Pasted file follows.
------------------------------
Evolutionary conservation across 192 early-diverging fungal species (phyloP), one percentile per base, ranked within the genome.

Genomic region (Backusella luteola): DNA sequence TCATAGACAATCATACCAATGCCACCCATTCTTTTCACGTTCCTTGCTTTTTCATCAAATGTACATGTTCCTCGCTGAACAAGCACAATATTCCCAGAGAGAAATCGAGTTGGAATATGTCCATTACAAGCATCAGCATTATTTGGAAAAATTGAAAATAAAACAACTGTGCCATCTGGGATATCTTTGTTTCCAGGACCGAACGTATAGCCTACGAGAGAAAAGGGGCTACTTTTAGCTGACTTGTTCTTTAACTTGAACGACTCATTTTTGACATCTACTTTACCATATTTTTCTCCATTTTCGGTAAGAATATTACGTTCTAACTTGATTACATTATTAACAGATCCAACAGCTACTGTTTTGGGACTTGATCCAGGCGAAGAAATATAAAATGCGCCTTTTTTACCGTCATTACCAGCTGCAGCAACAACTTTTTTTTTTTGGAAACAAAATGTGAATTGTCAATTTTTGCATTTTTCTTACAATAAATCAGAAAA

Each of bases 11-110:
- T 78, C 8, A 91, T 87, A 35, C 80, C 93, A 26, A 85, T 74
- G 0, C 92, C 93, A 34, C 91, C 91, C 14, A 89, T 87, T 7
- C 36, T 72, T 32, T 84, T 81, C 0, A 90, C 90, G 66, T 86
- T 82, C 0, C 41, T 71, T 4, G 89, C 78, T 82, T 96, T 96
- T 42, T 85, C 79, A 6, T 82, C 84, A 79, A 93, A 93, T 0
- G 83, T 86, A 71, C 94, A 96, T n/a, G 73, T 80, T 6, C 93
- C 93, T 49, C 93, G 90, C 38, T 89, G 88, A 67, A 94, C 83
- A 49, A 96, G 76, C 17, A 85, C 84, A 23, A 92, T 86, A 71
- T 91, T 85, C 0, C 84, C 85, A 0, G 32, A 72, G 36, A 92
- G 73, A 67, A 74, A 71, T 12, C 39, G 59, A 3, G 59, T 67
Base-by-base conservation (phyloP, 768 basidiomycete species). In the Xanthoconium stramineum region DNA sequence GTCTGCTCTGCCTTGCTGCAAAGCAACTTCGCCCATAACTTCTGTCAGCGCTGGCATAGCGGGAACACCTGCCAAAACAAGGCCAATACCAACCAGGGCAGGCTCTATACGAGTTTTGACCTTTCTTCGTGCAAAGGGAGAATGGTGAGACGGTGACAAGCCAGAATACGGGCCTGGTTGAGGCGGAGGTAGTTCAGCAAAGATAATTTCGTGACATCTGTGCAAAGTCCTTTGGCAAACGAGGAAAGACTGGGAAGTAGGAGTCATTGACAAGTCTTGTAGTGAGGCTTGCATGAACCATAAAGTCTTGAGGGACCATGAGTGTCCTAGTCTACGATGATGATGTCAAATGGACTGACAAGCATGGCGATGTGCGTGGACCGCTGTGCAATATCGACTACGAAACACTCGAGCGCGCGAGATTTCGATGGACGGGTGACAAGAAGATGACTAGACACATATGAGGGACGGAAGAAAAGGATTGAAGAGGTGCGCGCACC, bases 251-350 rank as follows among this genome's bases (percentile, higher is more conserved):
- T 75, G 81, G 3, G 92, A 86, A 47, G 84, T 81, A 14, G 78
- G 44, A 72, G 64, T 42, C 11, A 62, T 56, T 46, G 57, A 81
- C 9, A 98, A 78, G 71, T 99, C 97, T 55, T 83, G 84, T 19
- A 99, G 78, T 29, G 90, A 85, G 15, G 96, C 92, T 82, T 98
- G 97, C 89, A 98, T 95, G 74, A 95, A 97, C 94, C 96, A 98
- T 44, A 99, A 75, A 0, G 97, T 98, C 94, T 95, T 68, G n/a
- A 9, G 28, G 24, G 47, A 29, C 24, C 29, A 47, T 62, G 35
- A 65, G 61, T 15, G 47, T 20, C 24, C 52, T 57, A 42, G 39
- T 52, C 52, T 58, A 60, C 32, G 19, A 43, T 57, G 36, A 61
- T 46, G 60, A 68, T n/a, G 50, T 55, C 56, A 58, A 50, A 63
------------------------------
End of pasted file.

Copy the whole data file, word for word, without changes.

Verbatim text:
Evolutionary conservation across 192 early-diverging fungal species (phyloP), one percentile per base, ranked within the genome.

Genomic region (Backusella luteola): DNA sequence TCATAGACAATCATACCAATGCCACCCATTCTTTTCACGTTCCTTGCTTTTTCATCAAATGTACATGTTCCTCGCTGAACAAGCACAATATTCCCAGAGAGAAATCGAGTTGGAATATGTCCATTACAAGCATCAGCATTATTTGGAAAAATTGAAAATAAAACAACTGTGCCATCTGGGATATCTTTGTTTCCAGGACCGAACGTATAGCCTACGAGAGAAAAGGGGCTACTTTTAGCTGACTTGTTCTTTAACTTGAACGACTCATTTTTGACATCTACTTTACCATATTTTTCTCCATTTTCGGTAAGAATATTACGTTCTAACTTGATTACATTATTAACAGATCCAACAGCTACTGTTTTGGGACTTGATCCAGGCGAAGAAATATAAAATGCGCCTTTTTTACCGTCATTACCAGCTGCAGCAACAACTTTTTTTTTTTGGAAACAAAATGTGAATTGTCAATTTTTGCATTTTTCTTACAATAAATCAGAAAA

Each of bases 11-110:
- T 78, C 8, A 91, T 87, A 35, C 80, C 93, A 26, A 85, T 74
- G 0, C 92, C 93, A 34, C 91, C 91, C 14, A 89, T 87, T 7
- C 36, T 72, T 32, T 84, T 81, C 0, A 90, C 90, G 66, T 86
- T 82, C 0, C 41, T 71, T 4, G 89, C 78, T 82, T 96, T 96
- T 42, T 85, C 79, A 6, T 82, C 84, A 79, A 93, A 93, T 0
- G 83, T 86, A 71, C 94, A 96, T n/a, G 73, T 80, T 6, C 93
- C 93, T 49, C 93, G 90, C 38, T 89, G 88, A 67, A 94, C 83
- A 49, A 96, G 76, C 17, A 85, C 84, A 23, A 92, T 86, A 71
- T 91, T 85, C 0, C 84, C 85, A 0, G 32, A 72, G 36, A 92
- G 73, A 67, A 74, A 71, T 12, C 39, G 59, A 3, G 59, T 67
Base-by-base conservation (phyloP, 768 basidiomycete species). In the Xanthoconium stramineum region DNA sequence GTCTGCTCTGCCTTGCTGCAAAGCAACTTCGCCCATAACTTCTGTCAGCGCTGGCATAGCGGGAACACCTGCCAAAACAAGGCCAATACCAACCAGGGCAGGCTCTATACGAGTTTTGACCTTTCTTCGTGCAAAGGGAGAATGGTGAGACGGTGACAAGCCAGAATACGGGCCTGGTTGAGGCGGAGGTAGTTCAGCAAAGATAATTTCGTGACATCTGTGCAAAGTCCTTTGGCAAACGAGGAAAGACTGGGAAGTAGGAGTCATTGACAAGTCTTGTAGTGAGGCTTGCATGAACCATAAAGTCTTGAGGGACCATGAGTGTCCTAGTCTACGATGATGATGTCAAATGGACTGACAAGCATGGCGATGTGCGTGGACCGCTGTGCAATATCGACTACGAAACACTCGAGCGCGCGAGATTTCGATGGACGGGTGACAAGAAGATGACTAGACACATATGAGGGACGGAAGAAAAGGATTGAAGAGGTGCGCGCACC, bases 251-350 rank as follows among this genome's bases (percentile, higher is more conserved):
- T 75, G 81, G 3, G 92, A 86, A 47, G 84, T 81, A 14, G 78
- G 44, A 72, G 64, T 42, C 11, A 62, T 56, T 46, G 57, A 81
- C 9, A 98, A 78, G 71, T 99, C 97, T 55, T 83, G 84, T 19
- A 99, G 78, T 29, G 90, A 85, G 15, G 96, C 92, T 82, T 98
- G 97, C 89, A 98, T 95, G 74, A 95, A 97, C 94, C 96, A 98
- T 44, A 99, A 75, A 0, G 97, T 98, C 94, T 95, T 68, G n/a
- A 9, G 28, G 24, G 47, A 29, C 24, C 29, A 47, T 62, G 35
- A 65, G 61, T 15, G 47, T 20, C 24, C 52, T 57, A 42, G 39
- T 52, C 52, T 58, A 60, C 32, G 19, A 43, T 57, G 36, A 61
- T 46, G 60, A 68, T n/a, G 50, T 55, C 56, A 58, A 50, A 63